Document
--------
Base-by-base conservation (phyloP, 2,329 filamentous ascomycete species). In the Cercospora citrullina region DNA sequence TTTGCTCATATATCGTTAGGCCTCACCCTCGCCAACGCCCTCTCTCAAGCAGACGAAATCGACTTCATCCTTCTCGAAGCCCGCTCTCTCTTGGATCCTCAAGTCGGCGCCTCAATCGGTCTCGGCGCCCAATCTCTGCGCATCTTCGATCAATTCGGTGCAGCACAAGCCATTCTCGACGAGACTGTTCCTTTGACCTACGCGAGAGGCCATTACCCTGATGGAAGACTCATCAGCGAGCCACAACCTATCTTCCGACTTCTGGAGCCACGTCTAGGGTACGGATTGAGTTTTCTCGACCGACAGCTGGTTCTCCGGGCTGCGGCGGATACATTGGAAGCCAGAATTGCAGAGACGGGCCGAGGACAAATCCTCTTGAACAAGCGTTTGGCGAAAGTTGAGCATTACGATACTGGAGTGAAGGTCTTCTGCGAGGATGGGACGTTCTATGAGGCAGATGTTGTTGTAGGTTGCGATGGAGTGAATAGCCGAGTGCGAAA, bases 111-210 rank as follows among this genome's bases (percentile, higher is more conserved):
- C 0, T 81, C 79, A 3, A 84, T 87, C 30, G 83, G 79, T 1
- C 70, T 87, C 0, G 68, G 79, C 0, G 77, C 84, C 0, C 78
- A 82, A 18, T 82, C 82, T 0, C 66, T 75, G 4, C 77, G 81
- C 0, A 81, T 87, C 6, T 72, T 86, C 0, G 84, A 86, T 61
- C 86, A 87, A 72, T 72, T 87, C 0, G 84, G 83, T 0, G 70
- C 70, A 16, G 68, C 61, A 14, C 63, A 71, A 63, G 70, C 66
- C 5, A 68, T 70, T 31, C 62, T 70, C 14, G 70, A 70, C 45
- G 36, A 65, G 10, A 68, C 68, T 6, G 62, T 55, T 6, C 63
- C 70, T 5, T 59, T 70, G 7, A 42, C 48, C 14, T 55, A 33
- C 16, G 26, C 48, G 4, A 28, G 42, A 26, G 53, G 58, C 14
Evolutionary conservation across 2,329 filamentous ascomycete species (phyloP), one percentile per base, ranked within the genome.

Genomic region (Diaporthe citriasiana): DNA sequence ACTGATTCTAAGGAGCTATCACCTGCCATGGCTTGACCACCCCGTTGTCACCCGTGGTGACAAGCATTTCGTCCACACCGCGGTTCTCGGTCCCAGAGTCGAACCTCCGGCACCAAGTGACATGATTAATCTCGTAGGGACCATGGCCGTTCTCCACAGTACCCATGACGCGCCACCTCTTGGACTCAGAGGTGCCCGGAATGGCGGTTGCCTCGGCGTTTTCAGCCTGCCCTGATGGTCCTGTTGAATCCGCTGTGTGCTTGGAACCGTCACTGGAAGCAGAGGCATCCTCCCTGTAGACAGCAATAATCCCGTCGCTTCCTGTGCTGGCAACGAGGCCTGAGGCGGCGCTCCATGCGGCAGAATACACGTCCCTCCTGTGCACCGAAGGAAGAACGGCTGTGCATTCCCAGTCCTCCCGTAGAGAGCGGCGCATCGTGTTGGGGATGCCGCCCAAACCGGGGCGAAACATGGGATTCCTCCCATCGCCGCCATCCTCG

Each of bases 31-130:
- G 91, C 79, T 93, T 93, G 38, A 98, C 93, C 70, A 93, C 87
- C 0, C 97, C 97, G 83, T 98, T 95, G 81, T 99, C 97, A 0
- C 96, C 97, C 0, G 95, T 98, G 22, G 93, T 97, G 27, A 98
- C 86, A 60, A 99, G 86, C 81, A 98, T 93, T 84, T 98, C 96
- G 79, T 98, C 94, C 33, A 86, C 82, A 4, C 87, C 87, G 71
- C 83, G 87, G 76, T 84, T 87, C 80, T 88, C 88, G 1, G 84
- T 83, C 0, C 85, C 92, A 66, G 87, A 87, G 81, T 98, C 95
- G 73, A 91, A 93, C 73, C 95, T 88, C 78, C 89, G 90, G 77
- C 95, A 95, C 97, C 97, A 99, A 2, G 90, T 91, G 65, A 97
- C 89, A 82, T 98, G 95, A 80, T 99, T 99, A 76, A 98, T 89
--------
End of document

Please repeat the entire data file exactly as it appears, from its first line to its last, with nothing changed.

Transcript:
Base-by-base conservation (phyloP, 2,329 filamentous ascomycete species). In the Cercospora citrullina region DNA sequence TTTGCTCATATATCGTTAGGCCTCACCCTCGCCAACGCCCTCTCTCAAGCAGACGAAATCGACTTCATCCTTCTCGAAGCCCGCTCTCTCTTGGATCCTCAAGTCGGCGCCTCAATCGGTCTCGGCGCCCAATCTCTGCGCATCTTCGATCAATTCGGTGCAGCACAAGCCATTCTCGACGAGACTGTTCCTTTGACCTACGCGAGAGGCCATTACCCTGATGGAAGACTCATCAGCGAGCCACAACCTATCTTCCGACTTCTGGAGCCACGTCTAGGGTACGGATTGAGTTTTCTCGACCGACAGCTGGTTCTCCGGGCTGCGGCGGATACATTGGAAGCCAGAATTGCAGAGACGGGCCGAGGACAAATCCTCTTGAACAAGCGTTTGGCGAAAGTTGAGCATTACGATACTGGAGTGAAGGTCTTCTGCGAGGATGGGACGTTCTATGAGGCAGATGTTGTTGTAGGTTGCGATGGAGTGAATAGCCGAGTGCGAAA, bases 111-210 rank as follows among this genome's bases (percentile, higher is more conserved):
- C 0, T 81, C 79, A 3, A 84, T 87, C 30, G 83, G 79, T 1
- C 70, T 87, C 0, G 68, G 79, C 0, G 77, C 84, C 0, C 78
- A 82, A 18, T 82, C 82, T 0, C 66, T 75, G 4, C 77, G 81
- C 0, A 81, T 87, C 6, T 72, T 86, C 0, G 84, A 86, T 61
- C 86, A 87, A 72, T 72, T 87, C 0, G 84, G 83, T 0, G 70
- C 70, A 16, G 68, C 61, A 14, C 63, A 71, A 63, G 70, C 66
- C 5, A 68, T 70, T 31, C 62, T 70, C 14, G 70, A 70, C 45
- G 36, A 65, G 10, A 68, C 68, T 6, G 62, T 55, T 6, C 63
- C 70, T 5, T 59, T 70, G 7, A 42, C 48, C 14, T 55, A 33
- C 16, G 26, C 48, G 4, A 28, G 42, A 26, G 53, G 58, C 14
Evolutionary conservation across 2,329 filamentous ascomycete species (phyloP), one percentile per base, ranked within the genome.

Genomic region (Diaporthe citriasiana): DNA sequence ACTGATTCTAAGGAGCTATCACCTGCCATGGCTTGACCACCCCGTTGTCACCCGTGGTGACAAGCATTTCGTCCACACCGCGGTTCTCGGTCCCAGAGTCGAACCTCCGGCACCAAGTGACATGATTAATCTCGTAGGGACCATGGCCGTTCTCCACAGTACCCATGACGCGCCACCTCTTGGACTCAGAGGTGCCCGGAATGGCGGTTGCCTCGGCGTTTTCAGCCTGCCCTGATGGTCCTGTTGAATCCGCTGTGTGCTTGGAACCGTCACTGGAAGCAGAGGCATCCTCCCTGTAGACAGCAATAATCCCGTCGCTTCCTGTGCTGGCAACGAGGCCTGAGGCGGCGCTCCATGCGGCAGAATACACGTCCCTCCTGTGCACCGAAGGAAGAACGGCTGTGCATTCCCAGTCCTCCCGTAGAGAGCGGCGCATCGTGTTGGGGATGCCGCCCAAACCGGGGCGAAACATGGGATTCCTCCCATCGCCGCCATCCTCG

Each of bases 31-130:
- G 91, C 79, T 93, T 93, G 38, A 98, C 93, C 70, A 93, C 87
- C 0, C 97, C 97, G 83, T 98, T 95, G 81, T 99, C 97, A 0
- C 96, C 97, C 0, G 95, T 98, G 22, G 93, T 97, G 27, A 98
- C 86, A 60, A 99, G 86, C 81, A 98, T 93, T 84, T 98, C 96
- G 79, T 98, C 94, C 33, A 86, C 82, A 4, C 87, C 87, G 71
- C 83, G 87, G 76, T 84, T 87, C 80, T 88, C 88, G 1, G 84
- T 83, C 0, C 85, C 92, A 66, G 87, A 87, G 81, T 98, C 95
- G 73, A 91, A 93, C 73, C 95, T 88, C 78, C 89, G 90, G 77
- C 95, A 95, C 97, C 97, A 99, A 2, G 90, T 91, G 65, A 97
- C 89, A 82, T 98, G 95, A 80, T 99, T 99, A 76, A 98, T 89